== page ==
Biology and life cycle: Female adults have a saw-like ovipositor to cut slits into the tree’s needles, where they lay eggs. Eggs are laid in rows in slits in the needles, and they overwinter in this stage. Larvae emerge in the spring and feed on older needles. Larvae form a pupal case composed of a thin, cylindrical cocoon in leaf litter or soil, or under tree bark. Adults emerge in late summer/early fall. Pine sawflies usually produce one generation per year.

Metamorphosis: Complete

Overwintering stage: Egg

ID tips: The larvae resemble caterpillars and are about 10 mm (2/5 inch) in length, with three pairs of true legs and six or more pairs of prolegs. Larvae feed in groups and wave their bodies when threatened. Larval color varies with species, and includes green or yellow-green bodies with black, tan, or orange heads. Adults resemble flies but have two sets of wings. Female adults are typically 10–12 mm (2/5–1/2 inch) long and yellowish-brown, and have a thick waist, while males are smaller (5–7 mm [less than 1/4 inch]) with feathery antennae.

Damage: Presence can be initially detected by looking for thinning in the tree crown since larvae feed on the older needles. Defoliation by larvae progresses each year, slowing tree growth. Defoliation weakens trees, leaving them susceptible to attacks from other insects and diseases.

Damage level: Cumulative, but infestation of small trees may result in mortality.

IPM Strategies

  • Cultural: Stressed plants (water- and/or nutrient-limited) are more susceptible to infestations. Discourage sawfly introduction with supplemental watering during times of drought and through proper nutrient management.
  • Mechanical: For localized infestations, remove by hand or prune out infected branches. Knock larvae off by shaking branches or by spraying with a high-pressure water sprayer. Be sure to kill larvae by crushing them or drowning them in soapy water.
  • Biological: Natural enemies targeting larvae include birds, rodents, and insect predators. Rodents eat pupae.
  • Chemical: Large infestations may require chemical controls.
  • Organic options: Insecticidal soaps and horticultural oils; application should target young larvae. Note that Bt does not control sawflies.

Figure 6A: Photograph of pine sawfly caterpillars.

Figure 6A. A group of pine sawfly caterpillars feeds on pine needles (photo by Ashley B. Bennett, New Mexico State University).

Figure 6B: Photograph of pine sawfly caterpillars.

Figure 6B. Pine sawfly caterpillars after a molt (photo by Ashley B. Bennett, New Mexico State University).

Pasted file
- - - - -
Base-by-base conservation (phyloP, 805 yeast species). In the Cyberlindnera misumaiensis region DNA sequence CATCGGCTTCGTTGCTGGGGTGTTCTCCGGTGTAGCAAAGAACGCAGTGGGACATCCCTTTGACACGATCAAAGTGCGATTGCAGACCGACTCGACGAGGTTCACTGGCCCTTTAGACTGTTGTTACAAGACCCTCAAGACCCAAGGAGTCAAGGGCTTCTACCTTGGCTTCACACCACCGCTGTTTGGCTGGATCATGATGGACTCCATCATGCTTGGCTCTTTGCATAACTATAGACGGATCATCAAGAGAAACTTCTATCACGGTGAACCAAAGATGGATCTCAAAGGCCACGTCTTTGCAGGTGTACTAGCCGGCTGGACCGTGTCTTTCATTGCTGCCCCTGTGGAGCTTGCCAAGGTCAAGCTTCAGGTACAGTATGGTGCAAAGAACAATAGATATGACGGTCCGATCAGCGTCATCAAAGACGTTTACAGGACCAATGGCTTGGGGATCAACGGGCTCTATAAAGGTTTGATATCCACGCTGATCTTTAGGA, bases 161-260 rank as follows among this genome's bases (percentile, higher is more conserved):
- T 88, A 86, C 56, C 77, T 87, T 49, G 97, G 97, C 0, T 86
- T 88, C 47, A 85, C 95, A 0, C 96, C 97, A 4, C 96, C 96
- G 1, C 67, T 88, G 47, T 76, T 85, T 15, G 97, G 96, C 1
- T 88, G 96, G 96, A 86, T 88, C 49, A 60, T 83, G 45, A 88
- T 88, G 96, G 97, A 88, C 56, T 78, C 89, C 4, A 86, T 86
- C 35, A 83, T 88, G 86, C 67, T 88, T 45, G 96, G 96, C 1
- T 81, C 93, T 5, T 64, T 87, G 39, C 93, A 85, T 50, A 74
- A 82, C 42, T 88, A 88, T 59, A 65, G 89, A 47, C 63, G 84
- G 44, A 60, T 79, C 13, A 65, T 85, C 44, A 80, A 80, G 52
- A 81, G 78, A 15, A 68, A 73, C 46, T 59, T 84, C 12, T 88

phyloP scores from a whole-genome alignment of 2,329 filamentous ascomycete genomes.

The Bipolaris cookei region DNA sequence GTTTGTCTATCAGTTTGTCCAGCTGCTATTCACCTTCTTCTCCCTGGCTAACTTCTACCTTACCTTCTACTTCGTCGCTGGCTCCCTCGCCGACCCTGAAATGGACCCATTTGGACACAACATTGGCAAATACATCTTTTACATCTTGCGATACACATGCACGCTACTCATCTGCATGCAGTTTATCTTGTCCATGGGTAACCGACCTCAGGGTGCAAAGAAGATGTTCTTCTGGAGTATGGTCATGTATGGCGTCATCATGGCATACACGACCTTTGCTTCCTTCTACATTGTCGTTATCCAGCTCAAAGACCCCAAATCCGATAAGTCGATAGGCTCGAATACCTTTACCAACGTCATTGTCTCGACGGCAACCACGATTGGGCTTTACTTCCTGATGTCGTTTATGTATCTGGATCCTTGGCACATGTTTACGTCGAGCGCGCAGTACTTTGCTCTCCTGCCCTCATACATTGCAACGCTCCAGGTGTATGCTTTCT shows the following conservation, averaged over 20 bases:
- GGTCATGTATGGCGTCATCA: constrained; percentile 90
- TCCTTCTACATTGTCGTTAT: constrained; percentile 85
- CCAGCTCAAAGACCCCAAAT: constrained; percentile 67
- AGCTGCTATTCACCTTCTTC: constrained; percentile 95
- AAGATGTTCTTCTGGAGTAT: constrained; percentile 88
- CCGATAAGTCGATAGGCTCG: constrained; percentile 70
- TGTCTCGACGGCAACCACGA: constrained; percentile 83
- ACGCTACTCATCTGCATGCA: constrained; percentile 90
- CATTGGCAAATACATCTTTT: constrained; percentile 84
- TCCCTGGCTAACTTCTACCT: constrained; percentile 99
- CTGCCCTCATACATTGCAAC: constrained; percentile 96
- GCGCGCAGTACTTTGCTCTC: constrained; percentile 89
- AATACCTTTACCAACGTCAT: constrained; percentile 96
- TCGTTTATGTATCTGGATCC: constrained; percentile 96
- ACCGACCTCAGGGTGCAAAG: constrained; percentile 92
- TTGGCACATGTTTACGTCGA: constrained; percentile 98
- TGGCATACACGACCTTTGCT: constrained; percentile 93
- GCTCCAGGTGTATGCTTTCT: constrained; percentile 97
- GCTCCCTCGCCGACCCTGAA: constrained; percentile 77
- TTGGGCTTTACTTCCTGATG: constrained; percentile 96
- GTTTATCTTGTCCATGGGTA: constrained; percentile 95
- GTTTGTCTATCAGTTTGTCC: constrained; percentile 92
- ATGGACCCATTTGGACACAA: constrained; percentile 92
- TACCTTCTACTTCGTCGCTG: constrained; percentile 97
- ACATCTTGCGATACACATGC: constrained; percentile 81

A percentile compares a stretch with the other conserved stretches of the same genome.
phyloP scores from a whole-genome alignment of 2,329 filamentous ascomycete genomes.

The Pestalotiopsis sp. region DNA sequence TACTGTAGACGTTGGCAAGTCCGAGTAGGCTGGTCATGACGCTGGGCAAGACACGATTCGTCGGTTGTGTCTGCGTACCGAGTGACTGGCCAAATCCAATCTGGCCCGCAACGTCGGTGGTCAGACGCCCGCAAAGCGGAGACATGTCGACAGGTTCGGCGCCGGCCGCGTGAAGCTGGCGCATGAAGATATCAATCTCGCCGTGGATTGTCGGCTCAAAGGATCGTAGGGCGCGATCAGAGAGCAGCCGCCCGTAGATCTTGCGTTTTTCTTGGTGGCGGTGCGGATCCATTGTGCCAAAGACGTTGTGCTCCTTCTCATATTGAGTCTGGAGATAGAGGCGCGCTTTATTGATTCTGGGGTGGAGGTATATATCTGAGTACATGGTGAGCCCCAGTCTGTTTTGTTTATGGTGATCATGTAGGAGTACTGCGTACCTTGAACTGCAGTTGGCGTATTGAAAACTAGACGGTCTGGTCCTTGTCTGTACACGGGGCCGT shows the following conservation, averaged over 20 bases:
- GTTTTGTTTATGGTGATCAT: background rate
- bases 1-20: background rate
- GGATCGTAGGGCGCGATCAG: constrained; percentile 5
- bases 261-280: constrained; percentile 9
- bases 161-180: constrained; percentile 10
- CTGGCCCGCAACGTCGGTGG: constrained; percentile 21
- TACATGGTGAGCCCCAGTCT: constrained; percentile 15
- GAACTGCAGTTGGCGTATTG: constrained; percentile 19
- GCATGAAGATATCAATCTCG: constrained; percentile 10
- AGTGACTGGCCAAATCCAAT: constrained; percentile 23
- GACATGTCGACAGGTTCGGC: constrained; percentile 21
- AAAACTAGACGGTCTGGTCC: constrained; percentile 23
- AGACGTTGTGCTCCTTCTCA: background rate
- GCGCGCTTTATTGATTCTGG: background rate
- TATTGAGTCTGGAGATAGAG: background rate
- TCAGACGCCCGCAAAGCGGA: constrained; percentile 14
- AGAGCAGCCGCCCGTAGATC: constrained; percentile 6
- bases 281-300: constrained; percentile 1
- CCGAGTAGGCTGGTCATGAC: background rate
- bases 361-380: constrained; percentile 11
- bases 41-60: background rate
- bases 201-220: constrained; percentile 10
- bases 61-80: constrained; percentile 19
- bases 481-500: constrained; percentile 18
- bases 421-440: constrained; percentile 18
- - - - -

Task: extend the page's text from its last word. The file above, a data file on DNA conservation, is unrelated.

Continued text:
Pine tip moths (Figures 7A–7C)

Eight species of pine tip moths occur in New Mexico, including Nantucket pine tip moth (Rhyacionia frustrana), southwestern pine tip moth (Rhyacionia neomexicana), and the moths in genus Dioryctria that attack piñon pine.

Host: Yellow pine, ponderosa pine, piñon pine, Afghan pine, Douglas fir, arborvitae, Scotch pine, and mugo pine.

Biology and life cycle: Eggs are laid on terminal buds and on new shoots. Larvae bore into new needle shoots and feed through July. Pine tip moth larvae activity begins with bud break, but the timing varies with each pine tip moth species. Mature larvae move to the base of trees where they form a silken cocoon and pupate. Depending on the species, they overwinter as pupae or larvae in the soil, in stems, or under tree bark. Most pine tip moths produce one generation per year, but the Nantucket pine tip moth may produce two to three generations per year in New Mexico.

Metamorphosis: Complete

Overwintering stage: Larva

ID tips: Adults are about 19 mm (3/4 inch) long with mottled wings that range in color from yellowish gray to rusty brown. Larvae are yellow to red-orange in color with black heads and are about 13 mm (1/2 inch) in length.

Damage: Pine tip moth larvae cause damage by boring into new needle growth in the spring and summer, which can cause stem deformity. Feeding results in dieback of the branch tips; small trees are more susceptible to injury.

Damage level: Aesthetic, but can reduce vigor in small trees and trees under 12 feet.

IPM Strategies

  • Cultural: Maintain healthy trees through proper watering and nutrient management.
  • Mechanical: Prune back branches infested with pine tip moths.
  • Biological: Predators include ants, spiders, mites, and parasitoids, including eulophid and eurytomid wasps and tachinid flies. Mice and birds may also feed on pine tip moths.
  • Chemical: Proper timing of chemical control is critical and varies by species. Apply chemicals, such as acephate or carbaryl, to branch tips after eggs are laid but before larvae have hatched.
  • Organic options: Apply Bt to branch tips to control young larvae. Pheromone traps used in conjunction with sticky traps can be used to trap and monitor certain species of pine tip moths.